Friday, December 14, 2012

Book Review: Letters to Father Christmas


Letters to Father Christmas
J. R. R. Tolkien, 1976, 1999

Premise: This whimsical volume reproduces a series of letters that Tolkien’s children received from “Father Christmas” between 1920 and 1943.

This was very interesting, as a student of early fantasy writing and as someone with interest in different ideas of Santa. It is not, however, exciting to read.

These letters were clearly never intended to be published. They were purely a gift from a father to his children, and while they are often elaborate and entertaining, there is very little in the way of plot here. Plus we are only getting half the story, as Father Christmas often thanks the children for their letters or answers their questions.

The time and skill involved in creating these mementos is obvious. Most letters came with an enclosed drawing, all reprinted in lovely color here. As more characters were introduced over the years, they developed their own writing styles. Happily, the text is transcribed for ease of reading, although I’m glad the book preserves examples of Father Christmas’ shaky scrawl, the Polar Bear’s use of a broad marker to make marks like runes, and the scribe elf Ilbereth’s small script.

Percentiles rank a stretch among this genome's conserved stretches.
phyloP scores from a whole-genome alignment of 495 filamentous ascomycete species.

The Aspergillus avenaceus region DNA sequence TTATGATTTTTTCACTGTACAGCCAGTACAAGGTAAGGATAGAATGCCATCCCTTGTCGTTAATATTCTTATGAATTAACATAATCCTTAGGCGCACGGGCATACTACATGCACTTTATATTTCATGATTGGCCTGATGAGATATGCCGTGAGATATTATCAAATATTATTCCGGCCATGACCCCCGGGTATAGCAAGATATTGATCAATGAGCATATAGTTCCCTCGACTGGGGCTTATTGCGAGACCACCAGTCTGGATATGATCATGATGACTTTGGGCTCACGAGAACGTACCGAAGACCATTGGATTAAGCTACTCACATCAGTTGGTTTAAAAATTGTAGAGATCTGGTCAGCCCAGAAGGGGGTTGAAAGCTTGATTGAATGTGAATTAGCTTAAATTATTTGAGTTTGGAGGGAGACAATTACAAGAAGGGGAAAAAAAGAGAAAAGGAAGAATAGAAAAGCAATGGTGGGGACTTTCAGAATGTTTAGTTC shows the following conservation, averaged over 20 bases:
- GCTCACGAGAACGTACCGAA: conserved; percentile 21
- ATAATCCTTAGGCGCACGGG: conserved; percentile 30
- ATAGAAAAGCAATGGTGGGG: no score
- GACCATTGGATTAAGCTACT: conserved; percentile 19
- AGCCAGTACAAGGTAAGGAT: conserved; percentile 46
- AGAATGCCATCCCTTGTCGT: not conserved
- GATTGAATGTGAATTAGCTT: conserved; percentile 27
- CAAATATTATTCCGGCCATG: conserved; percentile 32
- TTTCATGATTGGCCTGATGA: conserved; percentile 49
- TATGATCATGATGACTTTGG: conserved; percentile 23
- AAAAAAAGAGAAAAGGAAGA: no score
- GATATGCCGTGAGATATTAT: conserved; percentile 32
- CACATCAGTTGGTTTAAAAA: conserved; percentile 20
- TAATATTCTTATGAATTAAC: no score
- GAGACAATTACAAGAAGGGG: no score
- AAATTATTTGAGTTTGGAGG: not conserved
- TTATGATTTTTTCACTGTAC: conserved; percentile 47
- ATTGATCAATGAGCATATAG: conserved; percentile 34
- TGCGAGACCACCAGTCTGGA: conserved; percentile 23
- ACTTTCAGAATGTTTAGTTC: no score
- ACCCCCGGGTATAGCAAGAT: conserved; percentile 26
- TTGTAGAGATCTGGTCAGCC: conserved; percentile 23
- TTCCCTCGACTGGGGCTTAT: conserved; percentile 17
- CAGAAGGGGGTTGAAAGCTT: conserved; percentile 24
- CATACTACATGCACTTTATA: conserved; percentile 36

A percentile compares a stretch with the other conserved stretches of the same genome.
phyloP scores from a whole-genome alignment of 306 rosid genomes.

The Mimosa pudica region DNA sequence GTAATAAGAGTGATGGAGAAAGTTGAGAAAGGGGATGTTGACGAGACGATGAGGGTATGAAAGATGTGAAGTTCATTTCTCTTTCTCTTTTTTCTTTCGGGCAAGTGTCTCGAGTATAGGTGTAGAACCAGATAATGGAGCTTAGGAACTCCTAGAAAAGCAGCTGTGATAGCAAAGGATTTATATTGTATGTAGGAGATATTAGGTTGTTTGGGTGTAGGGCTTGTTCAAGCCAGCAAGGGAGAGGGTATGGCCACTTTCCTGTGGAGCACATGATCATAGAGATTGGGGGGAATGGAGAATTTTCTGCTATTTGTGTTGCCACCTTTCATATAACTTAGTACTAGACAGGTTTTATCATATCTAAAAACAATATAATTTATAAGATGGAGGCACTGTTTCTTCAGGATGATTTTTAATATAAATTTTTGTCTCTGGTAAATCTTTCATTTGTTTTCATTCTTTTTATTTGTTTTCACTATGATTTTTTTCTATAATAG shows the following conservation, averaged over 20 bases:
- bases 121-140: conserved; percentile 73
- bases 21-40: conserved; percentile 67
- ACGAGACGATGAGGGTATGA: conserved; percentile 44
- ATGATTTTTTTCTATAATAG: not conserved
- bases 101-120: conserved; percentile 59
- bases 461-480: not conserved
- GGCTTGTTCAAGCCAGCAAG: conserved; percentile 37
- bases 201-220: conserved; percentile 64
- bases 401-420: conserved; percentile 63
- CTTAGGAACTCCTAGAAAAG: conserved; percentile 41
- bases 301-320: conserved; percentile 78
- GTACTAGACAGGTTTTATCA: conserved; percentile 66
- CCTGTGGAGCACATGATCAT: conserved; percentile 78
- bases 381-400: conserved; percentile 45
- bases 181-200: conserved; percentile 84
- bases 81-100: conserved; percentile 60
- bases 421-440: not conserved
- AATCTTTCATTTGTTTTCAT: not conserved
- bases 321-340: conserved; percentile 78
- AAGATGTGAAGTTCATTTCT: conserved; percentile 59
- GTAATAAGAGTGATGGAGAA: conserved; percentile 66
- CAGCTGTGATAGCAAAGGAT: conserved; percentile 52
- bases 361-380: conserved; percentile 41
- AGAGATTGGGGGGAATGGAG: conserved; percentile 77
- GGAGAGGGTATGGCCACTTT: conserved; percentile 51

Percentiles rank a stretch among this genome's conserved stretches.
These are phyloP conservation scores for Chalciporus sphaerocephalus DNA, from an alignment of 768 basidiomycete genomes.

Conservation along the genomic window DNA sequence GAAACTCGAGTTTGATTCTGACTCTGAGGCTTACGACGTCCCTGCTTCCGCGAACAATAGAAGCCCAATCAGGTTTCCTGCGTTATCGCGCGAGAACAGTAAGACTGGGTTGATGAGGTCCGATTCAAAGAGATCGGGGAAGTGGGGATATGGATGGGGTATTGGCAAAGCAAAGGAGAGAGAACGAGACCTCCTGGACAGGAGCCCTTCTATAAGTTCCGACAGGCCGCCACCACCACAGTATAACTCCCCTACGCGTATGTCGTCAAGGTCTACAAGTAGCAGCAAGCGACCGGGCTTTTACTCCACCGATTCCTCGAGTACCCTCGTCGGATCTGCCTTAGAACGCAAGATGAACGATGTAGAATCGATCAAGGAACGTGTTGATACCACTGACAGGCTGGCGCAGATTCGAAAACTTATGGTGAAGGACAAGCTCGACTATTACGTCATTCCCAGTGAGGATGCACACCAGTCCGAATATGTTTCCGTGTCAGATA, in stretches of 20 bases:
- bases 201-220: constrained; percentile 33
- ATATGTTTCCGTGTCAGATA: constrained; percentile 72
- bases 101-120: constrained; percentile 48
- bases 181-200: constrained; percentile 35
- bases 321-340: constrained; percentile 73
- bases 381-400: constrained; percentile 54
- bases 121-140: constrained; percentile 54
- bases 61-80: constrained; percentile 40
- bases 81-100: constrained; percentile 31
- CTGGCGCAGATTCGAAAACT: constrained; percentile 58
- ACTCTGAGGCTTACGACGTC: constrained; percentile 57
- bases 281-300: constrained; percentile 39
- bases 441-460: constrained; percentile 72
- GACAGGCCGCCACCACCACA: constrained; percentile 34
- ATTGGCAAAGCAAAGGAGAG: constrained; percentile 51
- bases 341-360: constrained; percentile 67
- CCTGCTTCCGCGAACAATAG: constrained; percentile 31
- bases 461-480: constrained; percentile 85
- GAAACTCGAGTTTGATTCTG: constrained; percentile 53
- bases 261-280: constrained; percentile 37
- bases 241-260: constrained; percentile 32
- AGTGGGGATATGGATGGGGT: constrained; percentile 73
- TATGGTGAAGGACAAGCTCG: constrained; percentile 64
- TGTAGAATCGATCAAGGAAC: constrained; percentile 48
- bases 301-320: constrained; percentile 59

Most of the letters tell of some happening at the North Pole that year, whether the bears were mischievous and delayed packing the sleigh, or local gnomes help flush attacking goblins out of a tunnel. Bear in mind, though, that the intended audience here is quite young, so there’s never any real sense of tension or danger, and anyway all the stories are being told after the fact.

The first few are more unfocused, before the style and the cast of characters were really formed, and the last few are a bit melancholy, as war ripped through Europe. Tolkien’s own Anglo-centrism shows through every so often, most notably when Father Christmas exclaims at how busy he is because in addition to his normal routes, he is “getting stuff down to the South Pole for those children who expect to be looked after though they have gone to live in New Zealand or Australia or South Africa or China.”

It’s more biographical than anything else, revealing little hints to the relationships between the children, or the children and their dad. It’s a very pretty book to flip through, and an interesting piece representing a minor work of a creative person.

I enjoyed reading it, although it wouldn’t be for everyone.

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